Summer 2024 is a death threat for US agricultural workers

The country lacks a federal law protecting farm laborers, who are largely undocumented immigrants, from record temperatures caused by climate change

Farm workers in Greenfield, California.
Farm workers in Greenfield, California.Brent Stirton (Getty Images)
Luis Pablo Beauregard

Asunción Ponce is familiar with the toll that high temperatures taken on the body. He has spent 60 of his 67 years out in the fields. He started as a boy in his hometown of Puebla, Mexico. Since 1988, he has worked in the ranches of the San Joaquín valley in central California, where he has harvested grapes, plums, nectarines and peaches. Last year, he was hospitalized for heatstroke. He began to feel exhausted, dizzy. He drank water, but it was too late. “My stomach was very hot and if you drink a cold beverage, it goes down badly. I started to vomit. I imagine it’s like embers when you throw water on them, how they hiss! That’s what your stomach is like,” says Ponce, in the garden of his Fresno home.

Asunción Ponce Espinosa, en el jardín de su casa en Fresno, California, el 13 de mayo de 2024.
Asunción Ponce Espinosa, in the garden of his home in Fresno, California, on May 13, 2024. Gabriel Osorio (© Gabriel Osorio )

Ponce has the right to take a 10-minute break at 8am. He gets 30 unpaid minutes to eat lunch and another 10-minute rest at 1pm. These rest periods were a victory won by his union. Like many of these workers’ benefits, they were achieved through tragedy. The 2008 death of María Isabel Vásquez Jiménez, a 17-year-old farmworker who collapsed after a nine-hour shift with neither shade nor water, put California on a fast track to finding solutions. Protections for day laborers have been locally mandated since the 1980s, but are rarely enforced. In 2005, five workers died from heat-related causes and another five died in the three months prior to the tragic death of Vásquez. Arnold Schwarzenegger, who was the state’s Republican governor at the time, attended the young woman’s funeral and promised to pass stricter laws to protect agricultural workers. These were enacted on May 14, 2015, exactly seven years after her death.

The United States is preparing for a hotter summer than usual. Its national meteorological agency says that a combination of the El Niño and La Niña phenomenons will mean higher temperatures in all but one state, North Dakota. Throughout the rest, and across various regions, climate change is expected to increase that threat. Among the places that will affected are Texas, which has been experiencing 47 additional days a year with thermometers reaching above 100 degrees Fahrenheit, compared to 50 years ago. Such forecasts are a death threat for tens of thousands of agricultural workers across the country, a silent workforce that is largely comprised of undocumented immigrants who work full shifts beneath an increasingly intense sun.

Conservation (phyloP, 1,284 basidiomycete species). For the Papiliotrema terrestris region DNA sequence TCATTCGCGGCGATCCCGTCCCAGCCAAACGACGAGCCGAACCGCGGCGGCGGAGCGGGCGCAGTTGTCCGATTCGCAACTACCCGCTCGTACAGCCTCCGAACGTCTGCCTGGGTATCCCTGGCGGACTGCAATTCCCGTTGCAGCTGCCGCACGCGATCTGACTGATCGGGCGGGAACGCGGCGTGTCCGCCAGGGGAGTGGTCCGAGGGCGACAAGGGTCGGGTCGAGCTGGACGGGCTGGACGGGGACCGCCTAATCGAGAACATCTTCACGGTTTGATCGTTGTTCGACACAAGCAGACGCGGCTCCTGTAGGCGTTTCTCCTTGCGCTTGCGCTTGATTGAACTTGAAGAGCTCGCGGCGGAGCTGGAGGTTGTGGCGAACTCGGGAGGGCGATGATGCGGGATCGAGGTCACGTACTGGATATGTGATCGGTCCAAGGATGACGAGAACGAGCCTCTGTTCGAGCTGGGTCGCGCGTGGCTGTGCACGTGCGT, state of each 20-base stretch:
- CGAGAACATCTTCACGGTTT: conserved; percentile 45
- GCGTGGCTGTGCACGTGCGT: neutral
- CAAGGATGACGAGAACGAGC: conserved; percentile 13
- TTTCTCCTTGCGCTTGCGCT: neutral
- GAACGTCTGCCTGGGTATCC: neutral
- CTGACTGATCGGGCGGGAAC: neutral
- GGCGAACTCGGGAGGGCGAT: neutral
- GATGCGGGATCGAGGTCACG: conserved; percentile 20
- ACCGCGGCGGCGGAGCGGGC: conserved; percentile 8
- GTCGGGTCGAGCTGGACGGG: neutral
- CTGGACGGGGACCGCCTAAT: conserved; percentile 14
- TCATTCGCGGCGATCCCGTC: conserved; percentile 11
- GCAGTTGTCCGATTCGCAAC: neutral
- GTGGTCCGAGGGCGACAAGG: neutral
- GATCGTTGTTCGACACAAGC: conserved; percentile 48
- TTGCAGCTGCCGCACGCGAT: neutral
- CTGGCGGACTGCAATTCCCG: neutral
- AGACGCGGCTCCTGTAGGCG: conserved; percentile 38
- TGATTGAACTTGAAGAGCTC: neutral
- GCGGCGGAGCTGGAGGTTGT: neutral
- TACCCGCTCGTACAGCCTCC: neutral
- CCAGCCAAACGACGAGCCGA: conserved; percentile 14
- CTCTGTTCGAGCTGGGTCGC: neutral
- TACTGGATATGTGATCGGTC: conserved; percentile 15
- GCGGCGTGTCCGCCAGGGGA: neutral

Ponce’s short and wiry stature — his belt nearly encircles his waist two times — belies the fact that the man’s daily task is to fill 44 Lb sacks of fruit from 5:30am to 2pm for $16 an hour. “When you feel poorly, you have to tell the overseer immediately because if you try to tough it out, you could fall off the ladder and turn out worse. Now, they pay more attention when you get sick. Before, they wouldn’t provide you with any care,” says Ponce, who obtained U.S. citizenship three years ago.

United Farm Workers (UFW), the union founded by emblematic Latino leader César Chávez, has fought for years for a federal law that would provide minimum protections to open-air workers. California was the first of only five states (Colorado, Minnesota, Oregon and Washington) that have similar legislation.

Such regulations are more and more important in the face of climate change. Of the 169 agricultural workers who died on the job in California between 2018 and 2022, some 83 died when the temperature had risen above 80 degrees Fahrenheit. When it gets higher than 95 degrees Fahrenheit, workers have the right to rest, in accordance with regulations. Last year, the hottest ever, the state broke 358 high-temperature records during just 28 days in July. Arizona, on the other hand, suffered 31 consecutive days with thermometers rising above 110 degrees Fahrenheit. Some non-profits calculate that farmworkers labor at least 21 days a season during temperatures that pose health risks.